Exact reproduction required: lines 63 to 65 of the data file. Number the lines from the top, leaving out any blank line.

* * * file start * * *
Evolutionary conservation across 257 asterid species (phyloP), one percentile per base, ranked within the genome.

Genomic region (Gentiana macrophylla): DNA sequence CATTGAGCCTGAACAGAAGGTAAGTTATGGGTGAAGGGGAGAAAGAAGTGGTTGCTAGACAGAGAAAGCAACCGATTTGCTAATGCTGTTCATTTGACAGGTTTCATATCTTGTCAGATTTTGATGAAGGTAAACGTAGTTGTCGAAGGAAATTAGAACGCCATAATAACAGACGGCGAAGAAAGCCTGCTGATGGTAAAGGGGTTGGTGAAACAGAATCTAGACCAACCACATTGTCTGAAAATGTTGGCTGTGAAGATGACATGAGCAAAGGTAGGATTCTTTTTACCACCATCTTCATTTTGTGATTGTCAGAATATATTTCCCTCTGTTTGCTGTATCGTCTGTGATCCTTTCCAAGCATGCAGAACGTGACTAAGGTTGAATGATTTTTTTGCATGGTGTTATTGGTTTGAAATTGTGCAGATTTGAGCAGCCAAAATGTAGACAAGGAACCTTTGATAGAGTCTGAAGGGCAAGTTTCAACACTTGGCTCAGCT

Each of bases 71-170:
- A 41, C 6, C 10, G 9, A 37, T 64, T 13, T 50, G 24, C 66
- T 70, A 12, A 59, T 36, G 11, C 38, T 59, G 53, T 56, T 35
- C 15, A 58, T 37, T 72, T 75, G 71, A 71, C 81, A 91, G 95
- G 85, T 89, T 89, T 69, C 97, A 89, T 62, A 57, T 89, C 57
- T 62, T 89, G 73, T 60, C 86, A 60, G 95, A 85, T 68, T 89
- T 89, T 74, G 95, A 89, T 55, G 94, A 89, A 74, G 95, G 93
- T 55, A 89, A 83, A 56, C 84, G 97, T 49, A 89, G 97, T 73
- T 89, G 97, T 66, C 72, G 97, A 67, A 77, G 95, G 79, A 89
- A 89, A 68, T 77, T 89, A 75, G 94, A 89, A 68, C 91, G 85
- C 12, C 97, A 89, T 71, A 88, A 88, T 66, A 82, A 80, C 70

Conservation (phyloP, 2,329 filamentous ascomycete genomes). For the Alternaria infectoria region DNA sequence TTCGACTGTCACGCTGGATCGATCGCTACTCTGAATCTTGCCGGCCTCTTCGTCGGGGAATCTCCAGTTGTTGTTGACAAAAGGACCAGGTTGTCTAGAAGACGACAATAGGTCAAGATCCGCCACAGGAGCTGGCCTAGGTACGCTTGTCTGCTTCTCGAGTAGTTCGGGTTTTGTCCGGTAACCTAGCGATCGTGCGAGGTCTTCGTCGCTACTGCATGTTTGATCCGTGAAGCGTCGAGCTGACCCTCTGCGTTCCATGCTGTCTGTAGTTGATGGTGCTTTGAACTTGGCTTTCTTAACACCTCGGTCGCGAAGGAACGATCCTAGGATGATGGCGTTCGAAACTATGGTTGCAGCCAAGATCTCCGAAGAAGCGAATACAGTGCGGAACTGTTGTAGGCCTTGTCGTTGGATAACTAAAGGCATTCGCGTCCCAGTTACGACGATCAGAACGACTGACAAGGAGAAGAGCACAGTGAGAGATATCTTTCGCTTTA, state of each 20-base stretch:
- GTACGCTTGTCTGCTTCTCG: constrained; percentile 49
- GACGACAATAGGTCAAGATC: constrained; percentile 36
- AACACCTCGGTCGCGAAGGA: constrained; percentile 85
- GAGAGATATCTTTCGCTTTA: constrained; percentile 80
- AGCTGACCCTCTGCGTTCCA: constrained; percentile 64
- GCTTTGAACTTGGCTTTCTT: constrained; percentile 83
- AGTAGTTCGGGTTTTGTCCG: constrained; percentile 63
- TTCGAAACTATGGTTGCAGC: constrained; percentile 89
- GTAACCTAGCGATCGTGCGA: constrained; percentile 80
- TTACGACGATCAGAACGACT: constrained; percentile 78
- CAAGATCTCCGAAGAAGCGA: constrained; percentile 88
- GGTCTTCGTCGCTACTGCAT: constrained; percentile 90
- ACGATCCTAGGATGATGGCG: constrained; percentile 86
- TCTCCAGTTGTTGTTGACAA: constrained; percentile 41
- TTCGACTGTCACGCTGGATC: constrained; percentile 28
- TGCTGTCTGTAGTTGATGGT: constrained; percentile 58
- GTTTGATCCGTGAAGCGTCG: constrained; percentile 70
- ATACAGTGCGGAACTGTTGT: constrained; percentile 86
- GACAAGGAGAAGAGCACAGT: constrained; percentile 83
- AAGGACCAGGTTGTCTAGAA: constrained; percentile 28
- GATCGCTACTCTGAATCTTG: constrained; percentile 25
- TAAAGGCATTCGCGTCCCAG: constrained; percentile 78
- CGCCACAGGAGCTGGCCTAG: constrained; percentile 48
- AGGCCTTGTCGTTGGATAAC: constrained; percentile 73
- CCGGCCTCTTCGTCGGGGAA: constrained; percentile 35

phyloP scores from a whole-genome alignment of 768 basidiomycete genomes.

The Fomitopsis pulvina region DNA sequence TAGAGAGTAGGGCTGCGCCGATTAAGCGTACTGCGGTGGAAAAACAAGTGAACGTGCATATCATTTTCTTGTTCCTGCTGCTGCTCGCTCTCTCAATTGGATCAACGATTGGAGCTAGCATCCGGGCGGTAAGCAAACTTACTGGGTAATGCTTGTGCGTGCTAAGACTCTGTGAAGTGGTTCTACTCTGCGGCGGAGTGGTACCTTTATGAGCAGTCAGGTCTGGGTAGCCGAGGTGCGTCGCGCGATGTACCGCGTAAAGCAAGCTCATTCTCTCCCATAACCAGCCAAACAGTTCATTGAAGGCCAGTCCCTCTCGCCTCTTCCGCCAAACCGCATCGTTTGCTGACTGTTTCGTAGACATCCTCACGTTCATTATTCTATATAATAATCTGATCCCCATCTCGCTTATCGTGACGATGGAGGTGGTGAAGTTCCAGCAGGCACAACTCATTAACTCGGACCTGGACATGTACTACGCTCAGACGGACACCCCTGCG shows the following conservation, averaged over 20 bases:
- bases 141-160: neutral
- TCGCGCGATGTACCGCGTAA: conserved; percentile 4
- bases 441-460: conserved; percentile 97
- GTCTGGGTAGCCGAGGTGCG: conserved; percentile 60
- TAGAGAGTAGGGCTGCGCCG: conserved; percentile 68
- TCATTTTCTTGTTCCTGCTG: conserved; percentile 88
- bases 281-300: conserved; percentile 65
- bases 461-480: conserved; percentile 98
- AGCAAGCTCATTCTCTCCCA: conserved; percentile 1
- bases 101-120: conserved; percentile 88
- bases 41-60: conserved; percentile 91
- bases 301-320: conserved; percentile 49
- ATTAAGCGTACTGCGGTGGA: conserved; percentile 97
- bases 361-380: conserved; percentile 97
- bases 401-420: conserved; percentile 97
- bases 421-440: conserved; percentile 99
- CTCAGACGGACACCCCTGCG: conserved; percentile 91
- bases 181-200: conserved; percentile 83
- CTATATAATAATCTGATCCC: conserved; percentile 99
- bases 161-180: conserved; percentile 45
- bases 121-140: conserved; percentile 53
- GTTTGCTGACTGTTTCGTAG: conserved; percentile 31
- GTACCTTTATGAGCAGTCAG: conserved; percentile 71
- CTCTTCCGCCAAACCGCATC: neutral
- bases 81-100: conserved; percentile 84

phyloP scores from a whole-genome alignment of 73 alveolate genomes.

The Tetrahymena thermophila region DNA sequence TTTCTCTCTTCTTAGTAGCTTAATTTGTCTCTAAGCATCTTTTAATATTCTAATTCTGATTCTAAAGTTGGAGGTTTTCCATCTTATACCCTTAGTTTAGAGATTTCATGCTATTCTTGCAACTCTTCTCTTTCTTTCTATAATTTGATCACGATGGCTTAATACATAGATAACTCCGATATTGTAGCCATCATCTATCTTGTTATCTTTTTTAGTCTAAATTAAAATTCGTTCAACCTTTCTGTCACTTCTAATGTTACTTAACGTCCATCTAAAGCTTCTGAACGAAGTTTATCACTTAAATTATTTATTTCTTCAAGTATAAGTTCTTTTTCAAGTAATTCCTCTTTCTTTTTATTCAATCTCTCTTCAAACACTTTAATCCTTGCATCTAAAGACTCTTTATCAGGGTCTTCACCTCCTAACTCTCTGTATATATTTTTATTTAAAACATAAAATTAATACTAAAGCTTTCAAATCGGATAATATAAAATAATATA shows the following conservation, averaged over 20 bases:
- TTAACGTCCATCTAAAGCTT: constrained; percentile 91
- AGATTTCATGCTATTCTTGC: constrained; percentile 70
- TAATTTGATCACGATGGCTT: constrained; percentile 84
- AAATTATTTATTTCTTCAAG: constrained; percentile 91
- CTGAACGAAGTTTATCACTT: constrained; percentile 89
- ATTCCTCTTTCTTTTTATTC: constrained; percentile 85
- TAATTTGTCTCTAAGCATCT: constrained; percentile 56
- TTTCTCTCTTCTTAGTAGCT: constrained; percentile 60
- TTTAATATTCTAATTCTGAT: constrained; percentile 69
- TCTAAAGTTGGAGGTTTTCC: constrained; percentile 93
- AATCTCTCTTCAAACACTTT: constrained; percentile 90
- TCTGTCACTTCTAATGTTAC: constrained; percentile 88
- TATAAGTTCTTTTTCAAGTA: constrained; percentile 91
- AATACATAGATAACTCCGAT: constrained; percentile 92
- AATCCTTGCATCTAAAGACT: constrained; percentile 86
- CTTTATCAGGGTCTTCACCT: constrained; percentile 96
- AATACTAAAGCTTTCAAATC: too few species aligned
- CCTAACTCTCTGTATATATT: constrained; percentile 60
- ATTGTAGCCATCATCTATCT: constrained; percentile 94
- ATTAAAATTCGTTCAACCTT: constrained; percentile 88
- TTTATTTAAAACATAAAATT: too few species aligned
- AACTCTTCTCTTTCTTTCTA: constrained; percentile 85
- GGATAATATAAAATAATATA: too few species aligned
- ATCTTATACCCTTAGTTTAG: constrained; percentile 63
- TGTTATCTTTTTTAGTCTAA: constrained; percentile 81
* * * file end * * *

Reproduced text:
- GTTTGCTGACTGTTTCGTAG: conserved; percentile 31
- GTACCTTTATGAGCAGTCAG: conserved; percentile 71
- CTCTTCCGCCAAACCGCATC: neutral